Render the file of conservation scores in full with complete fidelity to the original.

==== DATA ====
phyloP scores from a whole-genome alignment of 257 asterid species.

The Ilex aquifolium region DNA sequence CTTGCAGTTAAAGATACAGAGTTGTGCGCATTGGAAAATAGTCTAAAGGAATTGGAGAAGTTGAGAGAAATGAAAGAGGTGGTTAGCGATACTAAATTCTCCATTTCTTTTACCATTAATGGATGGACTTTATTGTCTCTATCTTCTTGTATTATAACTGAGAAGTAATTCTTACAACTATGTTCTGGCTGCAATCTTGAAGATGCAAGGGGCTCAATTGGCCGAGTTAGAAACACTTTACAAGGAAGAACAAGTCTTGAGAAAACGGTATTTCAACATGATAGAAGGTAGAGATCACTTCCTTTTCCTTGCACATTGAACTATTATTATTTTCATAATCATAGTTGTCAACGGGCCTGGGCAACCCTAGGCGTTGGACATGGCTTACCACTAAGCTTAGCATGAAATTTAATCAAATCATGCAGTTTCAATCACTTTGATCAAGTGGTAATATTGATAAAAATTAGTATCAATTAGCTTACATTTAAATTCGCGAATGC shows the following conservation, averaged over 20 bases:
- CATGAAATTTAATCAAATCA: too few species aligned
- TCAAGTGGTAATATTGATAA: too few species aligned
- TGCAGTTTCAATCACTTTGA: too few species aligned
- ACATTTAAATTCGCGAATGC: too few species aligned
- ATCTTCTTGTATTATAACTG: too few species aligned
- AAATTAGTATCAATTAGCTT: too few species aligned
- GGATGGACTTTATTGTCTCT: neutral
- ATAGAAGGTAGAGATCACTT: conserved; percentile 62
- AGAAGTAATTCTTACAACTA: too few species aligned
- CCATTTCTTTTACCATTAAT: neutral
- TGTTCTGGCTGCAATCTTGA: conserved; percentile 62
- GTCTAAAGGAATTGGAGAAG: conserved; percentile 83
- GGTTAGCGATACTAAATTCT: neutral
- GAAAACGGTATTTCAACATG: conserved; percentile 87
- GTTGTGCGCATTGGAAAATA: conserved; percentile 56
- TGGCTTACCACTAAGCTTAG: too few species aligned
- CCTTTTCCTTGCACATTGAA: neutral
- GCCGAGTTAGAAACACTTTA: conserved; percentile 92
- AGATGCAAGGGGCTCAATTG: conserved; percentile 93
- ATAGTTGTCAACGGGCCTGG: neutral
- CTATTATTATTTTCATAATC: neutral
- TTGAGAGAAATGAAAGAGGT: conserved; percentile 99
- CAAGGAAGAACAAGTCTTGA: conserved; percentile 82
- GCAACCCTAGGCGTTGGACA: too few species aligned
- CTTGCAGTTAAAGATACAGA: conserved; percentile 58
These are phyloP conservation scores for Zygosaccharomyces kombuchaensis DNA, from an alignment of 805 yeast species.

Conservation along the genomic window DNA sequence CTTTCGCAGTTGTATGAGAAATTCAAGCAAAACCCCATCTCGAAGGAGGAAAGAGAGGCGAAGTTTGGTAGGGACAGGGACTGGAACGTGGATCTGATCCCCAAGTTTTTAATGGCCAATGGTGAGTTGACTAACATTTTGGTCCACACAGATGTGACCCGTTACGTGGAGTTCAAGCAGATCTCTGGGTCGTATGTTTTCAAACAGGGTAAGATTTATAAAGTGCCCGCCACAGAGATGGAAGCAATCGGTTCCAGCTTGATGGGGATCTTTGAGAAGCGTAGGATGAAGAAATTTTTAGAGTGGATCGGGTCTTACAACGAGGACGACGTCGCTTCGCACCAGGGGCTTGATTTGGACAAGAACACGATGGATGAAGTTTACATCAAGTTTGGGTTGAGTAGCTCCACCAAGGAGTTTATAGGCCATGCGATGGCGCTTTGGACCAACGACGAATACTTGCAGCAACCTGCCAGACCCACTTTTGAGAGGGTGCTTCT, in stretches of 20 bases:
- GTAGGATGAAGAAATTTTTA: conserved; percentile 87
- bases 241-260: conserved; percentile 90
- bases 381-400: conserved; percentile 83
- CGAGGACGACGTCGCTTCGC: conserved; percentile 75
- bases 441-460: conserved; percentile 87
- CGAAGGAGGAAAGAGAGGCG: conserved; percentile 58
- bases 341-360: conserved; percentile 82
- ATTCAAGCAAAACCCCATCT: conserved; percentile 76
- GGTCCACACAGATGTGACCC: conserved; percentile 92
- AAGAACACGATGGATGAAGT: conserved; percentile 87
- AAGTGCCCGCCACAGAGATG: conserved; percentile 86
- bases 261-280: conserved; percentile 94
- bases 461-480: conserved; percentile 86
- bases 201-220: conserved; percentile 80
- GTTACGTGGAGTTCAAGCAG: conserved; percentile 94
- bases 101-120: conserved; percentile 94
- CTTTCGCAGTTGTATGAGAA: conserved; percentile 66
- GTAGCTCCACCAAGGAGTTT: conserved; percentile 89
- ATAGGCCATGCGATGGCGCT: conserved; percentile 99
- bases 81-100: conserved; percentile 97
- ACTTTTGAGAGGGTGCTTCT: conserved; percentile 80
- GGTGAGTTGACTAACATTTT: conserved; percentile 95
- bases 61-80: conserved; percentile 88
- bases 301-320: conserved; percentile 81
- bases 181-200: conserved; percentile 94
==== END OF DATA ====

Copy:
phyloP scores from a whole-genome alignment of 257 asterid species.

The Ilex aquifolium region DNA sequence CTTGCAGTTAAAGATACAGAGTTGTGCGCATTGGAAAATAGTCTAAAGGAATTGGAGAAGTTGAGAGAAATGAAAGAGGTGGTTAGCGATACTAAATTCTCCATTTCTTTTACCATTAATGGATGGACTTTATTGTCTCTATCTTCTTGTATTATAACTGAGAAGTAATTCTTACAACTATGTTCTGGCTGCAATCTTGAAGATGCAAGGGGCTCAATTGGCCGAGTTAGAAACACTTTACAAGGAAGAACAAGTCTTGAGAAAACGGTATTTCAACATGATAGAAGGTAGAGATCACTTCCTTTTCCTTGCACATTGAACTATTATTATTTTCATAATCATAGTTGTCAACGGGCCTGGGCAACCCTAGGCGTTGGACATGGCTTACCACTAAGCTTAGCATGAAATTTAATCAAATCATGCAGTTTCAATCACTTTGATCAAGTGGTAATATTGATAAAAATTAGTATCAATTAGCTTACATTTAAATTCGCGAATGC shows the following conservation, averaged over 20 bases:
- CATGAAATTTAATCAAATCA: too few species aligned
- TCAAGTGGTAATATTGATAA: too few species aligned
- TGCAGTTTCAATCACTTTGA: too few species aligned
- ACATTTAAATTCGCGAATGC: too few species aligned
- ATCTTCTTGTATTATAACTG: too few species aligned
- AAATTAGTATCAATTAGCTT: too few species aligned
- GGATGGACTTTATTGTCTCT: neutral
- ATAGAAGGTAGAGATCACTT: conserved; percentile 62
- AGAAGTAATTCTTACAACTA: too few species aligned
- CCATTTCTTTTACCATTAAT: neutral
- TGTTCTGGCTGCAATCTTGA: conserved; percentile 62
- GTCTAAAGGAATTGGAGAAG: conserved; percentile 83
- GGTTAGCGATACTAAATTCT: neutral
- GAAAACGGTATTTCAACATG: conserved; percentile 87
- GTTGTGCGCATTGGAAAATA: conserved; percentile 56
- TGGCTTACCACTAAGCTTAG: too few species aligned
- CCTTTTCCTTGCACATTGAA: neutral
- GCCGAGTTAGAAACACTTTA: conserved; percentile 92
- AGATGCAAGGGGCTCAATTG: conserved; percentile 93
- ATAGTTGTCAACGGGCCTGG: neutral
- CTATTATTATTTTCATAATC: neutral
- TTGAGAGAAATGAAAGAGGT: conserved; percentile 99
- CAAGGAAGAACAAGTCTTGA: conserved; percentile 82
- GCAACCCTAGGCGTTGGACA: too few species aligned
- CTTGCAGTTAAAGATACAGA: conserved; percentile 58
These are phyloP conservation scores for Zygosaccharomyces kombuchaensis DNA, from an alignment of 805 yeast species.

Conservation along the genomic window DNA sequence CTTTCGCAGTTGTATGAGAAATTCAAGCAAAACCCCATCTCGAAGGAGGAAAGAGAGGCGAAGTTTGGTAGGGACAGGGACTGGAACGTGGATCTGATCCCCAAGTTTTTAATGGCCAATGGTGAGTTGACTAACATTTTGGTCCACACAGATGTGACCCGTTACGTGGAGTTCAAGCAGATCTCTGGGTCGTATGTTTTCAAACAGGGTAAGATTTATAAAGTGCCCGCCACAGAGATGGAAGCAATCGGTTCCAGCTTGATGGGGATCTTTGAGAAGCGTAGGATGAAGAAATTTTTAGAGTGGATCGGGTCTTACAACGAGGACGACGTCGCTTCGCACCAGGGGCTTGATTTGGACAAGAACACGATGGATGAAGTTTACATCAAGTTTGGGTTGAGTAGCTCCACCAAGGAGTTTATAGGCCATGCGATGGCGCTTTGGACCAACGACGAATACTTGCAGCAACCTGCCAGACCCACTTTTGAGAGGGTGCTTCT, in stretches of 20 bases:
- GTAGGATGAAGAAATTTTTA: conserved; percentile 87
- bases 241-260: conserved; percentile 90
- bases 381-400: conserved; percentile 83
- CGAGGACGACGTCGCTTCGC: conserved; percentile 75
- bases 441-460: conserved; percentile 87
- CGAAGGAGGAAAGAGAGGCG: conserved; percentile 58
- bases 341-360: conserved; percentile 82
- ATTCAAGCAAAACCCCATCT: conserved; percentile 76
- GGTCCACACAGATGTGACCC: conserved; percentile 92
- AAGAACACGATGGATGAAGT: conserved; percentile 87
- AAGTGCCCGCCACAGAGATG: conserved; percentile 86
- bases 261-280: conserved; percentile 94
- bases 461-480: conserved; percentile 86
- bases 201-220: conserved; percentile 80
- GTTACGTGGAGTTCAAGCAG: conserved; percentile 94
- bases 101-120: conserved; percentile 94
- CTTTCGCAGTTGTATGAGAA: conserved; percentile 66
- GTAGCTCCACCAAGGAGTTT: conserved; percentile 89
- ATAGGCCATGCGATGGCGCT: conserved; percentile 99
- bases 81-100: conserved; percentile 97
- ACTTTTGAGAGGGTGCTTCT: conserved; percentile 80
- GGTGAGTTGACTAACATTTT: conserved; percentile 95
- bases 61-80: conserved; percentile 88
- bases 301-320: conserved; percentile 81
- bases 181-200: conserved; percentile 94